Can you extend a Trust Deed?
A Trust Deed, once agreed, will usually last four years. However, if absolutely necessary you may be able to have the agreement extended to help you repay more of your unsecured debt.
You can't extend a Trust Deed yourself. When you start one, you will be assigned a Trustee, who will overlook the process. They will be able to negotiate with your lenders to extend your Trust Deed if they think it's appropriate.
Why would a Trust Deed be extended?
There are a few reasons why Trust Deeds could be extended.
For example, if your income drops to a level that means you can no longer afford your agreed Trust Deed payments, you may have to renegotiate for even lower monthly payments. Sometimes, your lenders may suggest that four years isn't enough time for you to repay a reasonable amount of your unsecured debts, and your Trust Deed could be extended to compensate.
If you are temporarily unable to pay anything much towards your Trust Deed (e.g. due to unemployment), you may be able to take a 'payment holiday' so you can get your finances back on track. Your Trust Deed will then be extended by the length of this holiday to ensure you still make the agreed number of payments.
As part of your Trust Deed you may also be asked to release some equity from your home to help repay your debts. If, for any reason, you can’t release equity then your Trust Deed could be extended by 12 months.
In more serious circumstances, for example if your income drops too drastically with no real prospect of returning to normal, a Trust Deed may no longer be suitable for you. In this case you may have to consider alternative debt solutions.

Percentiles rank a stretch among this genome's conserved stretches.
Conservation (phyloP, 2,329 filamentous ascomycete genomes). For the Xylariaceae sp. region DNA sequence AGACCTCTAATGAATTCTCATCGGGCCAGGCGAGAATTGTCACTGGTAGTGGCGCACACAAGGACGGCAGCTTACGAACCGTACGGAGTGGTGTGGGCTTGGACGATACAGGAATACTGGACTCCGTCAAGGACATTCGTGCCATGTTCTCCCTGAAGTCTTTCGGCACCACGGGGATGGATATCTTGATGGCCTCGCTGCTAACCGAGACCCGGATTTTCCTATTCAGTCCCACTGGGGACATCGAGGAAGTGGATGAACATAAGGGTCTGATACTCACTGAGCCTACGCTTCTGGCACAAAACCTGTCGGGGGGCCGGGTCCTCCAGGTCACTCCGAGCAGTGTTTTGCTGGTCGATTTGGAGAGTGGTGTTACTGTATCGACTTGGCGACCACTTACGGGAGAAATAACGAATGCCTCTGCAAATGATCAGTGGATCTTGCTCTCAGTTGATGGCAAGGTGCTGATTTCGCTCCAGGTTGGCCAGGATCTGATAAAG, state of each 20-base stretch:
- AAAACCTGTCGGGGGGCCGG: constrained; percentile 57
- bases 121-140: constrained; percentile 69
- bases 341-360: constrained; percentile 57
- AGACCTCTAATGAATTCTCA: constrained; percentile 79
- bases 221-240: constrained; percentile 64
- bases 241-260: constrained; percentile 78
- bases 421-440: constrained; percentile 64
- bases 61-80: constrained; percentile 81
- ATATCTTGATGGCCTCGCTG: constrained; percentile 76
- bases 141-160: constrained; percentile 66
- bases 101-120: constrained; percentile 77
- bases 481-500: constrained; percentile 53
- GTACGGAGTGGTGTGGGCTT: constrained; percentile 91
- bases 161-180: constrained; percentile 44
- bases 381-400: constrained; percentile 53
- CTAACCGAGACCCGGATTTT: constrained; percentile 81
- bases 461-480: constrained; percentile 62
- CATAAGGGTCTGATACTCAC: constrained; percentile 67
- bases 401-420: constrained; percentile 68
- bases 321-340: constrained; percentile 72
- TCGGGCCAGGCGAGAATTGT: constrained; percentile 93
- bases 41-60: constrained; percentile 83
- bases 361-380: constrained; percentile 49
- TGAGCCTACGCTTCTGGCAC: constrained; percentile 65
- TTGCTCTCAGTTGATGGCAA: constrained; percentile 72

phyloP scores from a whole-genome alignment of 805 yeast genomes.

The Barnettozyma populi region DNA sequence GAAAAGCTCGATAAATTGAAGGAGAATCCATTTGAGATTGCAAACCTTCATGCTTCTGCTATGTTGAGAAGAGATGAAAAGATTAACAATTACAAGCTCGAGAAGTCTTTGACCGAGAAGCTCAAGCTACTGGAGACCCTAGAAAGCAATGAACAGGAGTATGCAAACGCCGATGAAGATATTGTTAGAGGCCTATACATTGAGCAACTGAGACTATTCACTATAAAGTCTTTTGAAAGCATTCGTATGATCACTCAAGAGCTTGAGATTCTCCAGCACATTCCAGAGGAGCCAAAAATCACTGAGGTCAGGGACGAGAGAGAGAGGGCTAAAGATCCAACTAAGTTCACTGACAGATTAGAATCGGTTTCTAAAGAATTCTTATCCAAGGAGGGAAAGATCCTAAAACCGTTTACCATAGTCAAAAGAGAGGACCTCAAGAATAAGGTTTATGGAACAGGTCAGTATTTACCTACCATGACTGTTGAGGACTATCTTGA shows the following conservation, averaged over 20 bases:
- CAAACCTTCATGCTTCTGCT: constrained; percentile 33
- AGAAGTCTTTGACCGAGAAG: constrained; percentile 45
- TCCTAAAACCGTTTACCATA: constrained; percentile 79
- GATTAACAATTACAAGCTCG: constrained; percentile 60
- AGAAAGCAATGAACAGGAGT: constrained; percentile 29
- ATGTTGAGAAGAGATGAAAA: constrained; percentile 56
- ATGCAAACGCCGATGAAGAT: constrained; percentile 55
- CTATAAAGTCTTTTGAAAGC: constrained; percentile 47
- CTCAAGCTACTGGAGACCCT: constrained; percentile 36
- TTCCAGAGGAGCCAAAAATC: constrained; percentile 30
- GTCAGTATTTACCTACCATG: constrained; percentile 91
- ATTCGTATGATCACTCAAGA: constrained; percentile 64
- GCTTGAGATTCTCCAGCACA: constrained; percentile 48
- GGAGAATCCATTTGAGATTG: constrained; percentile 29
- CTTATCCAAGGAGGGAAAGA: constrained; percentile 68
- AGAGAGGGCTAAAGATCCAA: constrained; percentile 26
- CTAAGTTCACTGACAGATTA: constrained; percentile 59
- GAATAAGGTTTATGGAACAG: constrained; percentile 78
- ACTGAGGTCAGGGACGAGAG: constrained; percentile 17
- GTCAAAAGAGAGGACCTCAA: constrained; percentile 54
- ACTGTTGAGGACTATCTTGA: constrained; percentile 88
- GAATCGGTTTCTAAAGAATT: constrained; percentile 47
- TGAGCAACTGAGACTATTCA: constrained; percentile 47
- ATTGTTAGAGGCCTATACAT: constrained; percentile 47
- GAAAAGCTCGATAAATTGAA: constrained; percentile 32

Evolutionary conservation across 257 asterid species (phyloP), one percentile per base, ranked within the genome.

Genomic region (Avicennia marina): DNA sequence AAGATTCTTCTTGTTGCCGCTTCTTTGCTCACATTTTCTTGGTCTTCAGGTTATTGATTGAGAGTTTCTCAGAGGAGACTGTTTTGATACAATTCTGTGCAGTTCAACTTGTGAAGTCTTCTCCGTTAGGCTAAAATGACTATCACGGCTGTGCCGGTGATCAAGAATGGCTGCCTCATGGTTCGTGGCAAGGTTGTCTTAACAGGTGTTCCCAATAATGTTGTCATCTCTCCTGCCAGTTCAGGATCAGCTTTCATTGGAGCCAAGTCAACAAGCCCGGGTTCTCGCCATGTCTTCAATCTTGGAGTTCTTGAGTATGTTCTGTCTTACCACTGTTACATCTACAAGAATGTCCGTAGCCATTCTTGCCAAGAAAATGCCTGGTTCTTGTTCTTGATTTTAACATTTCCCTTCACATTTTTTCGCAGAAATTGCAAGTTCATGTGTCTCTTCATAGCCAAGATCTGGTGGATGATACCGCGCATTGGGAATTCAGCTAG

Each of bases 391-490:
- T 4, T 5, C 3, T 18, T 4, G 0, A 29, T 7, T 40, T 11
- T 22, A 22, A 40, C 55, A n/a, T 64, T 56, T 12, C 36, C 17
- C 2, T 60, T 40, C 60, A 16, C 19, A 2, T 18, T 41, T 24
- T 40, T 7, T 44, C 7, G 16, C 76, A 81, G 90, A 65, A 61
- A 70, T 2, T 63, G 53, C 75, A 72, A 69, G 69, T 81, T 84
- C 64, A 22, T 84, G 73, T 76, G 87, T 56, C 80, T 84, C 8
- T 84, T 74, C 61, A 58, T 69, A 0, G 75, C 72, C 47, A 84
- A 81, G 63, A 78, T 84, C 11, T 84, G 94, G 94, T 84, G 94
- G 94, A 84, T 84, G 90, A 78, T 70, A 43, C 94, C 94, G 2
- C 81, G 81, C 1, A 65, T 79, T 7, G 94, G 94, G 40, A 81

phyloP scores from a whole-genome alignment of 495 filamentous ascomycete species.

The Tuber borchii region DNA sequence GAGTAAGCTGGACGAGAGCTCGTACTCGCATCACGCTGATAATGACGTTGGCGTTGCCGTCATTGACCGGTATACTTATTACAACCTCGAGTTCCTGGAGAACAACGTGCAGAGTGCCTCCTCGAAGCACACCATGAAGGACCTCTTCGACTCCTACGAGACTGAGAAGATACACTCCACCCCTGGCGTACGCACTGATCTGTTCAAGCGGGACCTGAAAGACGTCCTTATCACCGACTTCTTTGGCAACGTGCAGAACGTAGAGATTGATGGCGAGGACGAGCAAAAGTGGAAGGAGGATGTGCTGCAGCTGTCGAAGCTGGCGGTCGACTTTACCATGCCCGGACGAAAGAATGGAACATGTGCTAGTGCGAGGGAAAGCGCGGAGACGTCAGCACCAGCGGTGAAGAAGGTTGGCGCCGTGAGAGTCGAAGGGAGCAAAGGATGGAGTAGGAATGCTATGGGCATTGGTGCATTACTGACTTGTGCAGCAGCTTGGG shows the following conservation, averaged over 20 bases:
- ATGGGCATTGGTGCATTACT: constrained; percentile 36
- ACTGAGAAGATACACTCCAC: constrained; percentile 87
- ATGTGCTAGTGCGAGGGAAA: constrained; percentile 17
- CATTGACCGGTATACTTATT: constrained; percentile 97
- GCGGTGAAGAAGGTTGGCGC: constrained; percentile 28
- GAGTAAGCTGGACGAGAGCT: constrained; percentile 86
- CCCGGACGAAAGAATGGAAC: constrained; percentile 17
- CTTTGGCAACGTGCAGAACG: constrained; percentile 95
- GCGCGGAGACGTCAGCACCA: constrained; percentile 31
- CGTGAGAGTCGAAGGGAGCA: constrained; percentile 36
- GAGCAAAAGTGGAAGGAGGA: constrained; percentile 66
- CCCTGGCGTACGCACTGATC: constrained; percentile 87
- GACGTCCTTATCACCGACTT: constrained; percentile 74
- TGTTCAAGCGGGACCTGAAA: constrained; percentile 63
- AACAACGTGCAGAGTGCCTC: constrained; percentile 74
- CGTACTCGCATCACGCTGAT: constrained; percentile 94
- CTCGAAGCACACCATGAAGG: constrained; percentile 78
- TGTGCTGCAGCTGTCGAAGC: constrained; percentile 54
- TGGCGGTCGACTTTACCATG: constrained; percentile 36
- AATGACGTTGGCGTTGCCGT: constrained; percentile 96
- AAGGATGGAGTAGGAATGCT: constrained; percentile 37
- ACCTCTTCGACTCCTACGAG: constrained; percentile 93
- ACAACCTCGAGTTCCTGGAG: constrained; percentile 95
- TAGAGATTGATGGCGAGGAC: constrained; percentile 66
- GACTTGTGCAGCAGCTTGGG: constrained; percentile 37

How else can a Trust Deed change?
Along with being extended, under some circumstances a Trust Deed can be shortened.
For example, if you come into a windfall - such as a lottery win or inheritance - you may have enough to pay off your Trust Deed early. Bear in mind that during a normal Trust Deed, debt is only written off after four years because you can't afford to pay the balance in full - so if you suddenly can afford to repay your full unsecured debt, your lenders will expect you to do so.
Other things to think about
If you can't keep up with your monthly unsecured debt repayments - and you can't see a way out of your debt problem - a Trust Deed could be your best option.
There are disadvantages, though. It will stay on your credit rating for six years, for example.
Before entering a Trust Deed, it's best to get some expert advice. If you're not sure what's best for you, fill out our debt solution finder and a professional will be in touch with some Scottish debt advice.
Article Updated 12/12/2013